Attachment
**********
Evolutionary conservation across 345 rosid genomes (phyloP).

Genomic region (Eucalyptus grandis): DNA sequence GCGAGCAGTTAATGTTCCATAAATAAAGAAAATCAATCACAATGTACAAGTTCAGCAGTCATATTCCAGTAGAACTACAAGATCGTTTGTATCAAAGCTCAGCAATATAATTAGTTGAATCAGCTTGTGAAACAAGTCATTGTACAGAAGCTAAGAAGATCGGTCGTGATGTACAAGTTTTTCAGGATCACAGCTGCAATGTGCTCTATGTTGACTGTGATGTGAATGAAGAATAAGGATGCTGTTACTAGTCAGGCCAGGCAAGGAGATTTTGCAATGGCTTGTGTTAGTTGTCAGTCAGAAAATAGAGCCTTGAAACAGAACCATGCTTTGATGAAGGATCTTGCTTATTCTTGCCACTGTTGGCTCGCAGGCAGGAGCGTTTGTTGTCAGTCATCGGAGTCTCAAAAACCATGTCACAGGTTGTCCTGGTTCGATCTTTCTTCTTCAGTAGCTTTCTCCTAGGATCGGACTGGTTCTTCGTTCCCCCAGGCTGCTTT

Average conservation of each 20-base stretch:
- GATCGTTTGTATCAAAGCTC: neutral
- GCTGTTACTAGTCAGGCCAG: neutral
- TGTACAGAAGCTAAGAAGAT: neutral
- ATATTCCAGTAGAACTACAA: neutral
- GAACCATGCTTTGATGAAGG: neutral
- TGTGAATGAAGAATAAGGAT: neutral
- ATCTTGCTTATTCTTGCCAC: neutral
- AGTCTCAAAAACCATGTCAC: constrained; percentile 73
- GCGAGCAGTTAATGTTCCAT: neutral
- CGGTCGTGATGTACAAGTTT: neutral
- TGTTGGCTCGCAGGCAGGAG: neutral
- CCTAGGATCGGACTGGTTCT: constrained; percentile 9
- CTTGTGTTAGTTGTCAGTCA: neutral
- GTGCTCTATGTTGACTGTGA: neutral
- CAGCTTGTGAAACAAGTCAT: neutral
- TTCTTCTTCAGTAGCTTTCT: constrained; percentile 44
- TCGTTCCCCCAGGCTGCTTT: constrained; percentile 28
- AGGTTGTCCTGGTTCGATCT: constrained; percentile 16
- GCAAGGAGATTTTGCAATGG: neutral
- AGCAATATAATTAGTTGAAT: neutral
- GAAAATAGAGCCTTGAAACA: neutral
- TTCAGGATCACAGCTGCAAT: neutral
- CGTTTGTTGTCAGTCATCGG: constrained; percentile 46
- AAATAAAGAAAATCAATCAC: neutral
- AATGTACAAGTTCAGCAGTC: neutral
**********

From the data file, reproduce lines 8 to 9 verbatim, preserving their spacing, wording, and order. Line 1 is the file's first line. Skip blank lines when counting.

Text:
- GAACCATGCTTTGATGAAGG: neutral
- TGTGAATGAAGAATAAGGAT: neutral